The term Naivism comes from the French word naïve, which can be translated as childlike, guileless and natural. As a visual-art ‘ism’, naivism is defined as a figurative art movement that comes in many shapes and sizes, and aims to achieve a simple mode of expression free of traditional art doctrines, perspectives and proportions. Naivist artworks frequently also involve a narrative.


The Heinänen Art Foundation’s Naivist Collection comprises 145 works made using a variety of techniques. A total of 45 naivist artists are represented. Most are Finnish, but there are also some international names among them. The collection was built up over a period of around twenty years. The first work was Håkan Brunberg’s The Circus purchased in 1968. The acquisitions reflected the preferences of the donors, Aira and Kalevi Heinänen, while aiming at diversity and comprehensiveness. The Collection was donated to Oulu Museum of Art in 1987.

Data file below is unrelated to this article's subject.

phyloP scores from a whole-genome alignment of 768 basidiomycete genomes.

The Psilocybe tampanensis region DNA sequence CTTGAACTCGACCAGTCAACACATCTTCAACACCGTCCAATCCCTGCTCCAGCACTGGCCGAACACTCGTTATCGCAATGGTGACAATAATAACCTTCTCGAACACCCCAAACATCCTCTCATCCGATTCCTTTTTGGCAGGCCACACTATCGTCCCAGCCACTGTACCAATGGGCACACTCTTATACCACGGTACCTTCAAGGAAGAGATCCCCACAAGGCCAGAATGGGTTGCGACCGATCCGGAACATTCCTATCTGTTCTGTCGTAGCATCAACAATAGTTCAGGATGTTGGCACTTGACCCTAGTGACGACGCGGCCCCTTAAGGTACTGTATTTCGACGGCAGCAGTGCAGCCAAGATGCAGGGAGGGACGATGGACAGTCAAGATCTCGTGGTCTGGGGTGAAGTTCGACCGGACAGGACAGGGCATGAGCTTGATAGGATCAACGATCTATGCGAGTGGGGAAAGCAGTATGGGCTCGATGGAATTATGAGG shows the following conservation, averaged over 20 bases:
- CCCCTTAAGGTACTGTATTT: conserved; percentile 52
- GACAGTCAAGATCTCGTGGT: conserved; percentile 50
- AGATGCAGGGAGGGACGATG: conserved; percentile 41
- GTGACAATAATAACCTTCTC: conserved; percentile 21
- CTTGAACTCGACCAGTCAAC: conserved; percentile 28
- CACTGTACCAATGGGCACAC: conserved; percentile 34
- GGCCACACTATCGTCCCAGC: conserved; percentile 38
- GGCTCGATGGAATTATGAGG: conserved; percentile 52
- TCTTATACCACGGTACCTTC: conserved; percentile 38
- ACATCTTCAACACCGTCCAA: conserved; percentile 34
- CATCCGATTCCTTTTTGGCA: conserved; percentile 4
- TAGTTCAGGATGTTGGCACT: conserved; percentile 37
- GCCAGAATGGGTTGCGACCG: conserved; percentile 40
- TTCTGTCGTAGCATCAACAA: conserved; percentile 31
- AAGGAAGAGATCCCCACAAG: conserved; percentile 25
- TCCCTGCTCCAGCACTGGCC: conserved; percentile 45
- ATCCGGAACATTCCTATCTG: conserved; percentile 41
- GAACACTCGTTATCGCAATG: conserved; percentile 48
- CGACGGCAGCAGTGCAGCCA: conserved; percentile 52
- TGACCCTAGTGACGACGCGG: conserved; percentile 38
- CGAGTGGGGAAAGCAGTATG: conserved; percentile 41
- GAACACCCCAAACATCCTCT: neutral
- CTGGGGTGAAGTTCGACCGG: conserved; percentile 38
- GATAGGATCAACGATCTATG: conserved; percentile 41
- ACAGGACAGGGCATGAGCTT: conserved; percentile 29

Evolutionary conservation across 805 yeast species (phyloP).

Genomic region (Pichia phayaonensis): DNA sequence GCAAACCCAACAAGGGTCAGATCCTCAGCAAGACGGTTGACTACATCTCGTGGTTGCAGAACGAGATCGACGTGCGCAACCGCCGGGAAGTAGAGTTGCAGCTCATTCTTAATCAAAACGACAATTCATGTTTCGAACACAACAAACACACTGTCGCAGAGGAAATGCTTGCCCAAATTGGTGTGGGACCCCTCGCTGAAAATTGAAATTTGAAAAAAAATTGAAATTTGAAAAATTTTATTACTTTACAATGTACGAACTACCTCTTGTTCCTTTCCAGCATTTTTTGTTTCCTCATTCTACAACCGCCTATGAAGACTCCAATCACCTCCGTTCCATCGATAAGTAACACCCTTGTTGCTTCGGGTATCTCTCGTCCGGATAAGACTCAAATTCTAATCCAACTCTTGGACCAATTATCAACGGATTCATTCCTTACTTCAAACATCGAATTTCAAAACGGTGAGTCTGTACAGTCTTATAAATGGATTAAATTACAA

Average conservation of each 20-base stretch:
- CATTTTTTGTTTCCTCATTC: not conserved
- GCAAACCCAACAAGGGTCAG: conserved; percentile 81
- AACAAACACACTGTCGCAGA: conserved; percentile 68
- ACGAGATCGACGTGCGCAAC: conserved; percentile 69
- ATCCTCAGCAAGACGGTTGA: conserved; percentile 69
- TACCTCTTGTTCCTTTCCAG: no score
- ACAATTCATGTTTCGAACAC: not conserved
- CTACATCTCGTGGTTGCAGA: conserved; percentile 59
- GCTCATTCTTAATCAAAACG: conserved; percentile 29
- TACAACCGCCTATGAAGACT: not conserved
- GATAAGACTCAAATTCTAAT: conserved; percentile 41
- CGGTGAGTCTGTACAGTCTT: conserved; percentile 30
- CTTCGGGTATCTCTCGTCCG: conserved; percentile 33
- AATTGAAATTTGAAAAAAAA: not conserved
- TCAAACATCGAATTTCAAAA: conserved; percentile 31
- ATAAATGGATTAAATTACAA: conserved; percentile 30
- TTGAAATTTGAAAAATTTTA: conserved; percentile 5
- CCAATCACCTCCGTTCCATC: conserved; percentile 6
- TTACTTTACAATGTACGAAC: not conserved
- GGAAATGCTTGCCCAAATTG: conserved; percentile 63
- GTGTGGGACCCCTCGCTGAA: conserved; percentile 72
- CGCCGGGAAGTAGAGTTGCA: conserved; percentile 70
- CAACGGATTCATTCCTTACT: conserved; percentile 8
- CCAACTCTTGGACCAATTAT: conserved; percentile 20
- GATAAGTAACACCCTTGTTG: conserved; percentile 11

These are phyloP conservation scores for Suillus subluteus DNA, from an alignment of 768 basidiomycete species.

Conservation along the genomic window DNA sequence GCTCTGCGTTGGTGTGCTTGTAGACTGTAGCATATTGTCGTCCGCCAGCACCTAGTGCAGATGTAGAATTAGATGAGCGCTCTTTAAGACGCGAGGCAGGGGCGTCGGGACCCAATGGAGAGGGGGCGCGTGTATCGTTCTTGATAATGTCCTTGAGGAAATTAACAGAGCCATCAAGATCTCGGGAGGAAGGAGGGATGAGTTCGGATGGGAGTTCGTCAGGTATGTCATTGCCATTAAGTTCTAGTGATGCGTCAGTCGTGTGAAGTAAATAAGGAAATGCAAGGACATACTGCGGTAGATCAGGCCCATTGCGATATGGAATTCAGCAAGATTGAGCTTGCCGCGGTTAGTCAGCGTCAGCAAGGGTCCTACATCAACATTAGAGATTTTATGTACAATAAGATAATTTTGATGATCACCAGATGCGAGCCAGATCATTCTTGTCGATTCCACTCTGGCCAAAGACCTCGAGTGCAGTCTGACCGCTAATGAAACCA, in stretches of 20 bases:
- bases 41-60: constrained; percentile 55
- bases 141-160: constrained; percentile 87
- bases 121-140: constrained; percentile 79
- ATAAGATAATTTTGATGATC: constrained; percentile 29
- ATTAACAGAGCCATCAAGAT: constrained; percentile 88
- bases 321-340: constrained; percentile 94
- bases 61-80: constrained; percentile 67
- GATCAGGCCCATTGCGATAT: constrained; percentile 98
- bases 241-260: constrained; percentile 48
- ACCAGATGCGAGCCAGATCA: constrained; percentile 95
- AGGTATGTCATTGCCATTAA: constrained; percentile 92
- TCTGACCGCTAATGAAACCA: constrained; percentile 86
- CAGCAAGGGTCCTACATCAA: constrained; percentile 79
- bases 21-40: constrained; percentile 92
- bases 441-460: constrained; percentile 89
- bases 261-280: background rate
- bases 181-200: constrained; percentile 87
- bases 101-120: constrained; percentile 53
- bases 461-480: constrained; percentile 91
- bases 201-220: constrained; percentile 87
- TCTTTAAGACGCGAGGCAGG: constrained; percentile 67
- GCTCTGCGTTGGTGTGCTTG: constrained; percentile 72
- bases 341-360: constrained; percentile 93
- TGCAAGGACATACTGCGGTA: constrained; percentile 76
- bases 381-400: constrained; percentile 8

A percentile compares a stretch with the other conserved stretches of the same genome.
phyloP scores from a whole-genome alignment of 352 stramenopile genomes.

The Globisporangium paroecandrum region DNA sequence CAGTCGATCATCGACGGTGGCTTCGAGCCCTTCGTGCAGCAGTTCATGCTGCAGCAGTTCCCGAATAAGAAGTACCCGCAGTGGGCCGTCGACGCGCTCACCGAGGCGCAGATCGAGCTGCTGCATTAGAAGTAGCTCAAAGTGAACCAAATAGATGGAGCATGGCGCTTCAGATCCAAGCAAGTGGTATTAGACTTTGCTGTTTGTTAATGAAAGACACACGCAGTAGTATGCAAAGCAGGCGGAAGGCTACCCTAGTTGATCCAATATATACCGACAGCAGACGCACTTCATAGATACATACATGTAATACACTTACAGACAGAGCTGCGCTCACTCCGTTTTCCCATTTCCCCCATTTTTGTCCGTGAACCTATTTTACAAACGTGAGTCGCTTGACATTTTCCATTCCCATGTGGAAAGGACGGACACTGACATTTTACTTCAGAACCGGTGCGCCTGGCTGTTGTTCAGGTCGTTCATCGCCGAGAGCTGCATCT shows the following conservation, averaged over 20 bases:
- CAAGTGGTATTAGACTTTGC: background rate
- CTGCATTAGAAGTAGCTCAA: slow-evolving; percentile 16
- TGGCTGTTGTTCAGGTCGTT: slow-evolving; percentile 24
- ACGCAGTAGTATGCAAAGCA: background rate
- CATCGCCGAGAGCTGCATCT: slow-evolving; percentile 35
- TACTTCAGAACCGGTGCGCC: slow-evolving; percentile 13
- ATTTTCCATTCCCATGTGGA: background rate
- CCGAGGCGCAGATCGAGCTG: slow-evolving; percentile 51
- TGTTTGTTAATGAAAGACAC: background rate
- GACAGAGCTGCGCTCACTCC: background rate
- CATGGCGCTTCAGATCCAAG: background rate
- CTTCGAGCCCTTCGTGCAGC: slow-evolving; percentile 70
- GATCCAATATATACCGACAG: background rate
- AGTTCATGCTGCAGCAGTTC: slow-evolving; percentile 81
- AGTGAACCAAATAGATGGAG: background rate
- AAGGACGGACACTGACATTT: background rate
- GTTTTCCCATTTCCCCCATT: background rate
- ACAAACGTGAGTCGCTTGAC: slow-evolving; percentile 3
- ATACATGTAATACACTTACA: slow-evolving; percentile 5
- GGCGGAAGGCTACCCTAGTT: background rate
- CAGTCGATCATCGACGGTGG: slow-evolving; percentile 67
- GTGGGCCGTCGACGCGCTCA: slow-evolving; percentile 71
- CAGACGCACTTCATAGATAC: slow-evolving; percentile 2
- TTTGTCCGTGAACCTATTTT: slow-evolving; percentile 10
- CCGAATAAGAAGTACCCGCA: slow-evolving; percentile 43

The naivist works owned by the Heinänen Art Foundation can be divided into various thematic groupings according to their subject matter. They often tell us about people’s lives and everyday existences. Joy, sorrow, and dreams are there, too. Similarly, animals and objects, along with nature and the surrounding environment, are also depicted humorously, in fairytale-like fashion, or even in strange and possibly grotesque ways. Nevertheless, the underlying tone and message remain positive.